The Significance of Myriophyllum elatinoides for Swine Wastewater Treatment: Abundance and Community Structure of Ammonia-Oxidizing Microorganisms in Sediments
Web of Science
AuthorLi, X; Zhang, M; Liu, F; Li, Y; He, Y; Zhang, S; Wu, J
Source TitlePLoS One
PublisherPUBLIC LIBRARY SCIENCE
University of Melbourne Author/sLi, Yong
AffiliationAgriculture and Food Systems
Document TypeJournal Article
CitationsLi, X., Zhang, M., Liu, F., Li, Y., He, Y., Zhang, S. & Wu, J. (2015). The Significance of Myriophyllum elatinoides for Swine Wastewater Treatment: Abundance and Community Structure of Ammonia-Oxidizing Microorganisms in Sediments. PLOS ONE, 10 (10), https://doi.org/10.1371/journal.pone.0139778.
Access StatusOpen Access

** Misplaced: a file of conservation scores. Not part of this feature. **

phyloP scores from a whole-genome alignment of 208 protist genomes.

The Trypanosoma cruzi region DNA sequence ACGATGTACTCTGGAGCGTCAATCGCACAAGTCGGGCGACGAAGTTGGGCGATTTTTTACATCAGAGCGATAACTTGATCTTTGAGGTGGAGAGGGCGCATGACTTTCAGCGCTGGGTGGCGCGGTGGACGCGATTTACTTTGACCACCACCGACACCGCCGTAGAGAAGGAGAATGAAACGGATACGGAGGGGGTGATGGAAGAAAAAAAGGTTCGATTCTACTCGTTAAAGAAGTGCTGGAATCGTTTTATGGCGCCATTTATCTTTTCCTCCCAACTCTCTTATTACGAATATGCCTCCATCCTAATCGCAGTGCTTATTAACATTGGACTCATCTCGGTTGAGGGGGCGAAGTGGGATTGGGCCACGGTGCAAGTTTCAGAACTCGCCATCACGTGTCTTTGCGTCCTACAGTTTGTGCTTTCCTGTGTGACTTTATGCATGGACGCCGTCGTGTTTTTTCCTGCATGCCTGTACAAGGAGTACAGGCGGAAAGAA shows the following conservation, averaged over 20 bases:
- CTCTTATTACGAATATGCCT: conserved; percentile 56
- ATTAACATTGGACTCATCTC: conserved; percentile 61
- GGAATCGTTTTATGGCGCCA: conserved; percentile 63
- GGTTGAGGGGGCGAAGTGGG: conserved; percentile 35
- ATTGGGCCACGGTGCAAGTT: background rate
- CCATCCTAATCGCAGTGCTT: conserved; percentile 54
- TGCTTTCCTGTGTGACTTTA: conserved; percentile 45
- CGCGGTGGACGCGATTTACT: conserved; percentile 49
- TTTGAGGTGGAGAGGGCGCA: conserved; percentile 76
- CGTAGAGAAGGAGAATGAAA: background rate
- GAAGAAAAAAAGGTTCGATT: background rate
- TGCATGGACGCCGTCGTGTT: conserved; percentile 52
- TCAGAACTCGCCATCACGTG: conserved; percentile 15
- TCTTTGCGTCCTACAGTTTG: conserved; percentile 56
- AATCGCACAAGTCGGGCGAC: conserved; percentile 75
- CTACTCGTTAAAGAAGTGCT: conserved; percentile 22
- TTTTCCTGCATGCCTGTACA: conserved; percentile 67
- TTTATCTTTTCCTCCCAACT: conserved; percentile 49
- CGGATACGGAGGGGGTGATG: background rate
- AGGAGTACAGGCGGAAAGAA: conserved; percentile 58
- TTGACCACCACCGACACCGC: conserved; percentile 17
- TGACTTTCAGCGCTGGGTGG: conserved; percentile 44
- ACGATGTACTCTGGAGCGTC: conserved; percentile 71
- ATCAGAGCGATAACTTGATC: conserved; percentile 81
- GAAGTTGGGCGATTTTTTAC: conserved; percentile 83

Myriophyllum elatinoides was reported to effectively treat wastewater by removing nitrogen (N) and phosphorus (P). However, little is known about the abundance and community structure of ammonia-oxidizing microorganisms associated with M. elatinoides purification systems. The objective of this research was to characterize the abundance and community structure of ammonia-oxidizing microorganisms in swine wastewater and determine the main nitrogen removal pathways. In this study, five different waters were treated by M. elatinoides in microcosms for one month. The five waters included tap water (Control), swine wastewater (SW), 50% diluted swine wastewater (50% SW), and two synthetic wastewaters: 200 mg NH4+-N L(-1) (200 NH4+-N) and 400 mg NH4+-N L(-1) (400 NH4+-N). The most dramatic changes were in NH4+-N and total N (TN) concentrations, with average removal rates of 84% and 90%, respectively, in the treatments containing swine wastewater. On days 7, 14, and 28, the dissolved oxygen (DO) increased by 81.8%, 210.4% and 136.5%, respectively, compared with on day 0, in the swine wastewater. The results also showed that the bacterial amoA (AOB) copy numbers in the sediments of the treatments were significantly higher than those of archaeal amoA (AOA) copy numbers (p = 0.015). In addition, the high DO concentrations in swine wastewater responded well to the high abundance of AOB. The AOA and AOB community distributions were positively related with NO3-N and were negatively related with DO in swine wastewater treatments. In summary, our experimental results suggested that the M. elatinoides purification system could improve the activity of ammonia-oxidizing microorganisms and consequently might contribute to the significant N removal from the swine wastewater.
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